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South Middleton Township

Saint Patrick School could break ground on $3.5 million science wing in mid-March

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Saint Patrick Catholic School in South Middleton Township could break ground in mid-March on an 11,000-square-foot classroom wing for science, technology, engineering, arts and math instruction.

The $3.5 million one-story expansion will be added to the south end of the building close to the track and field at the former location of the school playground, Principal Antoinette Oliverio said. “It will have a middle school STEM room, an elementary STEM room, a flexible classroom, separate art and music rooms, offices, storage and restrooms.”

Saint Patrick Catholic Church is in the process of finalizing the architectural drawings to submit to the Diocese of Harrisburg by the end of December for an anticipated February approval, church pastor Rev. Don Bender said. “We’re hoping to start construction in mid-March.”

Meanwhile, the church is seeking land development plan approval through the township, Bender said. The goal is to obtain an occupancy permit to open the wing by January 2024, he said.

Having classroom space set aside for STEAM instruction has been part of the vision plan for Oliverio since she applied for the principal job. “We need to do more to get science, technology, engineering and math to all of our students,” she said. “That’s our future. That’s where we’re headed.”

Though currently part of the curriculum, STEAM instruction is limited by a lack of space and resources, Oliverio said. Another reason for the new wing is the need to stay competitive with public school programs even as Saint Patrick School has seen its enrollment increase from around 320 students pre-pandemic to almost 400 students in the current academic year, she said.

Saint Patrick School wing

This rendering shows a proposed STEAM wing at Saint Patrick School in South Middleton Township.

Middle school aged youths are the hardest group to sustain because many of those students have been with each other since age three when they were enrolled in the pre-kindergarten program, Oliverio said. “They want to do something different, but a lot of them have this fear of where they’re going for public school, so something like this will keep our students here and bring in more middle-schoolers.”

A goal is to hire a specialist on STEAM instruction who could help other teachers incorporate it into their curriculum and professional development.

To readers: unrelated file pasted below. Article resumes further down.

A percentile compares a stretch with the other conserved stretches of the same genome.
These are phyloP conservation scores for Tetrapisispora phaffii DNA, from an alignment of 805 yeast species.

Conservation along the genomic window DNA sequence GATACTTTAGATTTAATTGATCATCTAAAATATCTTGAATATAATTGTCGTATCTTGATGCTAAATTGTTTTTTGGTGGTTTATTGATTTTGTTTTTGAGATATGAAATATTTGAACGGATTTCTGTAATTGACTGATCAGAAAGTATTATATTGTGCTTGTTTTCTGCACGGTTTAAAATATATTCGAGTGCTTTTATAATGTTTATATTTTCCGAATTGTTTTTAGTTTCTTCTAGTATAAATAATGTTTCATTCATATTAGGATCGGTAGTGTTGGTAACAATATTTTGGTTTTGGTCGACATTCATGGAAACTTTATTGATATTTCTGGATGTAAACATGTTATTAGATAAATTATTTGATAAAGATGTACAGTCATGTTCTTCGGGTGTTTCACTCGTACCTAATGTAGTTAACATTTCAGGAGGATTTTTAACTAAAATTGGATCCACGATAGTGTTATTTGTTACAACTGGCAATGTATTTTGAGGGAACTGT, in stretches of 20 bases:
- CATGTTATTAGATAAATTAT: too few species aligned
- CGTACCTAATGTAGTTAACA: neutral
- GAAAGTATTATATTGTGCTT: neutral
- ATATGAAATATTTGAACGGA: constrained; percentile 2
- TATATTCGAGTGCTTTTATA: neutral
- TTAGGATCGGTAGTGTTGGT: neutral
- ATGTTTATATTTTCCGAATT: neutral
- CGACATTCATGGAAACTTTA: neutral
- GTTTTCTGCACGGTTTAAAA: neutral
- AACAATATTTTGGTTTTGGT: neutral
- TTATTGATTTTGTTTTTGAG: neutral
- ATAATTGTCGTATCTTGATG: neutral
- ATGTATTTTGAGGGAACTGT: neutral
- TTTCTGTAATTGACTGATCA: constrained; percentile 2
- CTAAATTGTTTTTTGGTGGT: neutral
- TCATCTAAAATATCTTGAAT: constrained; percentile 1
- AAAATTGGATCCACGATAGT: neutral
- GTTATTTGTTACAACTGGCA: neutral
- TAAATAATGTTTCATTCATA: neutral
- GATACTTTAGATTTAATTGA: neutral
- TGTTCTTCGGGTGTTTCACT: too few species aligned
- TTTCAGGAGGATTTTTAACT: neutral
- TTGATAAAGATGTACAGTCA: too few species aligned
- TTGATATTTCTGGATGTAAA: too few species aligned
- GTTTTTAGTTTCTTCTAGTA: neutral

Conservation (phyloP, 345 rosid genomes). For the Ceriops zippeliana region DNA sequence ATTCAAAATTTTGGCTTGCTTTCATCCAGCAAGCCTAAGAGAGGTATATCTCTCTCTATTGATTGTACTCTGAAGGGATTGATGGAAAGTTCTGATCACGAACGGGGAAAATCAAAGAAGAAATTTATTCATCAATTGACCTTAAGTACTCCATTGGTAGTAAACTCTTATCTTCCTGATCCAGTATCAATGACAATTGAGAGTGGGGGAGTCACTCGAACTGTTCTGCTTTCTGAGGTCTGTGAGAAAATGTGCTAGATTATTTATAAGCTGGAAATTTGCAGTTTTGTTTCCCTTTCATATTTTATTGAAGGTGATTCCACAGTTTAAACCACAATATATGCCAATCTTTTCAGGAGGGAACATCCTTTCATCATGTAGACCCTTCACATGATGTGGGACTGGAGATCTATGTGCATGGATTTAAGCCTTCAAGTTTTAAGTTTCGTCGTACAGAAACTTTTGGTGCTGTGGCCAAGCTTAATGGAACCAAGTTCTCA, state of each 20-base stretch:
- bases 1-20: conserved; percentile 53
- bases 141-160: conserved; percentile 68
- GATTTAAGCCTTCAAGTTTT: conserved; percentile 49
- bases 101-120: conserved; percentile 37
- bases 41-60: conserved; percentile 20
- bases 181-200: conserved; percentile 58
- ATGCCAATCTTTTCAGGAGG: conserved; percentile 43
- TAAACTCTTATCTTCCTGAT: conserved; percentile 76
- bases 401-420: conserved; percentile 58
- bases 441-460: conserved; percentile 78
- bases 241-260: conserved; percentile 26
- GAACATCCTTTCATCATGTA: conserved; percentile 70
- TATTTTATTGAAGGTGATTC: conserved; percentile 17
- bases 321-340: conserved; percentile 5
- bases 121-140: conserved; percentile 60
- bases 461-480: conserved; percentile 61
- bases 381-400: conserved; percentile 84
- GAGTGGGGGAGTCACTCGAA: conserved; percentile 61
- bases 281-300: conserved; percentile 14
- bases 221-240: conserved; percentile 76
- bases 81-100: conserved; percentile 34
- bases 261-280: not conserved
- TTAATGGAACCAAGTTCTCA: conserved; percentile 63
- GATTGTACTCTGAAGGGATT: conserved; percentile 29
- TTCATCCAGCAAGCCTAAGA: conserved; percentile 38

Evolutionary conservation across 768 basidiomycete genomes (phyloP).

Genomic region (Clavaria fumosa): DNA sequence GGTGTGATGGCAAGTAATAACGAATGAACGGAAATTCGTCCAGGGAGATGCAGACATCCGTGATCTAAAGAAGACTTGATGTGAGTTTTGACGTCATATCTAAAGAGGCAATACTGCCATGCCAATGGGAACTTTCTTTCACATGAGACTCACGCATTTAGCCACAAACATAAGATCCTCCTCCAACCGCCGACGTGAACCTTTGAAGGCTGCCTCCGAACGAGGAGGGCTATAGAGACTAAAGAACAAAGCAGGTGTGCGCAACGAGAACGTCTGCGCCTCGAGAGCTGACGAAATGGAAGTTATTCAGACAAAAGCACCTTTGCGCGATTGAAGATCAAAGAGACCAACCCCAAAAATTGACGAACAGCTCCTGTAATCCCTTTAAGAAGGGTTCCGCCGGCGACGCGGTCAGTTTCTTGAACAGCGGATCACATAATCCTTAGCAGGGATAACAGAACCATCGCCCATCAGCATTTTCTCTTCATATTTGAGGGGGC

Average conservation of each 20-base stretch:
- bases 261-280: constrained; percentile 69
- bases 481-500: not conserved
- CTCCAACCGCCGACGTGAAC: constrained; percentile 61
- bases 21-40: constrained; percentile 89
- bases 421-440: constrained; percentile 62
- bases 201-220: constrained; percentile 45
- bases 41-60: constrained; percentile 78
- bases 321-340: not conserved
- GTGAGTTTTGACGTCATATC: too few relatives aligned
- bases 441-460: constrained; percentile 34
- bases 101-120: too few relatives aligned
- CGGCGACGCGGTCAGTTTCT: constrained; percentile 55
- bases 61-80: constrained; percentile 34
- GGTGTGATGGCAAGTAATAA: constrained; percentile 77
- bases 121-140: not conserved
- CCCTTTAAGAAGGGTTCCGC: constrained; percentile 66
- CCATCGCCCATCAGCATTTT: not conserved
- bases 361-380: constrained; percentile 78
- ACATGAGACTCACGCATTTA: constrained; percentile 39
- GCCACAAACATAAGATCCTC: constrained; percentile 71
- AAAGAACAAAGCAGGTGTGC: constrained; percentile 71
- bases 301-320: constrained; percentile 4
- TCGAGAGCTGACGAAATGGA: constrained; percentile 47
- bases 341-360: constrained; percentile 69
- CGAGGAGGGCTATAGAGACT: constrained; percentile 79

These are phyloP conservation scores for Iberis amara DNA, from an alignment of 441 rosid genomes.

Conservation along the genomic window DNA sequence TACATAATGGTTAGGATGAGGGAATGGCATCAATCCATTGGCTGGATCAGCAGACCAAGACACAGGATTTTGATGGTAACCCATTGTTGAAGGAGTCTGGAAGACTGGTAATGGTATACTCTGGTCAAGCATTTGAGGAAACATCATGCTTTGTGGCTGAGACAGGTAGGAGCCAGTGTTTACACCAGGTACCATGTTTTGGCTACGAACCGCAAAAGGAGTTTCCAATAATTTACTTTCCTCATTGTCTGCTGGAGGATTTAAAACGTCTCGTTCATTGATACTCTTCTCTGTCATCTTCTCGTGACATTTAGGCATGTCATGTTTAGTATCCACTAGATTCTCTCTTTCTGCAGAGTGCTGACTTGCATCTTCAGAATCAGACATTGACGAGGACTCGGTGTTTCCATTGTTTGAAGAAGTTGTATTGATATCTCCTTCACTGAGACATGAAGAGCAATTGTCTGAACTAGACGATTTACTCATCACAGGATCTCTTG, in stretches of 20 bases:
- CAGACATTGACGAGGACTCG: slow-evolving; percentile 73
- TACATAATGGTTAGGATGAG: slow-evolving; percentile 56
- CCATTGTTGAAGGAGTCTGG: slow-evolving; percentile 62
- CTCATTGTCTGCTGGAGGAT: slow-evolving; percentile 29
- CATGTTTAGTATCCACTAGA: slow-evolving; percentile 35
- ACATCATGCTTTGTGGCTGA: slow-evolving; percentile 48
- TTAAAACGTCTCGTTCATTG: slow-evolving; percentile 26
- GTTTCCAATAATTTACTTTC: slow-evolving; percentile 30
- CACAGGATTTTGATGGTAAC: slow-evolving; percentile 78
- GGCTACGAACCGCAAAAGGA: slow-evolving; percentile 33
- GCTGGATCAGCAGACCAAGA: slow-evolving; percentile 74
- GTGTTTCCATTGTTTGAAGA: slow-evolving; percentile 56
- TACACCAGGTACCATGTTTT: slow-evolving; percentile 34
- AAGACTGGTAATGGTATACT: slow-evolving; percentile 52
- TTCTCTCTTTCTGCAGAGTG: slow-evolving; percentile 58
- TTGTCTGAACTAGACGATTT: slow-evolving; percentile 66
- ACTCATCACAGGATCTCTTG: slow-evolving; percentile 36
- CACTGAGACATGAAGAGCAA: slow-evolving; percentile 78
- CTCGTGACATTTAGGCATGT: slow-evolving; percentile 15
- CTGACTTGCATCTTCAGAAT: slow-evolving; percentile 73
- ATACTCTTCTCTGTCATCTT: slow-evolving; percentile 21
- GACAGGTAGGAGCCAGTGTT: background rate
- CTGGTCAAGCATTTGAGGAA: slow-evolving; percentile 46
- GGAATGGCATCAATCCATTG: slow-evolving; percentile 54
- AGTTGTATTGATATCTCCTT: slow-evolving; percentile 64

“As we grow, we’re just finding all the nooks and crannies on where we can place our art and music programs,” Oliverio said. “Right now, they are outside in one of the portable classrooms. We got a new band teacher with an ensemble. I saw them walking around with chairs and their instruments trying to find a room. We have drums in the gym locker room because there’s no storage space for them.”

The new wing will offer space dedicated to the art and music programs with a separate entrance to accommodate after-school programs, Oliverio said.

As of mid-November, the church had about $2.5 million of the $3.5 million needed to construct and equip the STEAM wing, Bender said. “We have more than enough money to break ground.”

The project was made possible by an anonymous donor who had worked as a scientist. He contributed about $500,000 in seed money toward the project.

“That got the ball rolling and got us brainstorming,” Oliverio said. The donor was impressed by the hands-on lessons staff has been able to offer students especially in environmental science, she said.

Planning started about a year ago when the administration approached teachers in art, math, music and science for input. This resulted in an $11 million wish-list of ideas that had to be pared down to what was realistic.

This background work also included input from church members along with student feedback from annual surveys.

A second anonymous donor pledged $2 million spread out over a two-year period, Bender said. So far, the school has received about $1.2 million of the pledge. Saint Patrick Catholic Church has pledged about $500,000 toward the project.

That leaves about $500,000 for the school to raise. To donate, visit the parish and school websites at and

“We are including it as part of the annual fund we do every year,” Oliverio said. “We have a gala planned for the spring. We’re reaching out to our parents and our general community to see who is interested in being possible donors. We’re also looking into grants.”

“We are seeking corporate donors,” Bender said.

Joseph Cress is a reporter for The Sentinel covering education and history. You can reach him at or by calling 717-218-0022.


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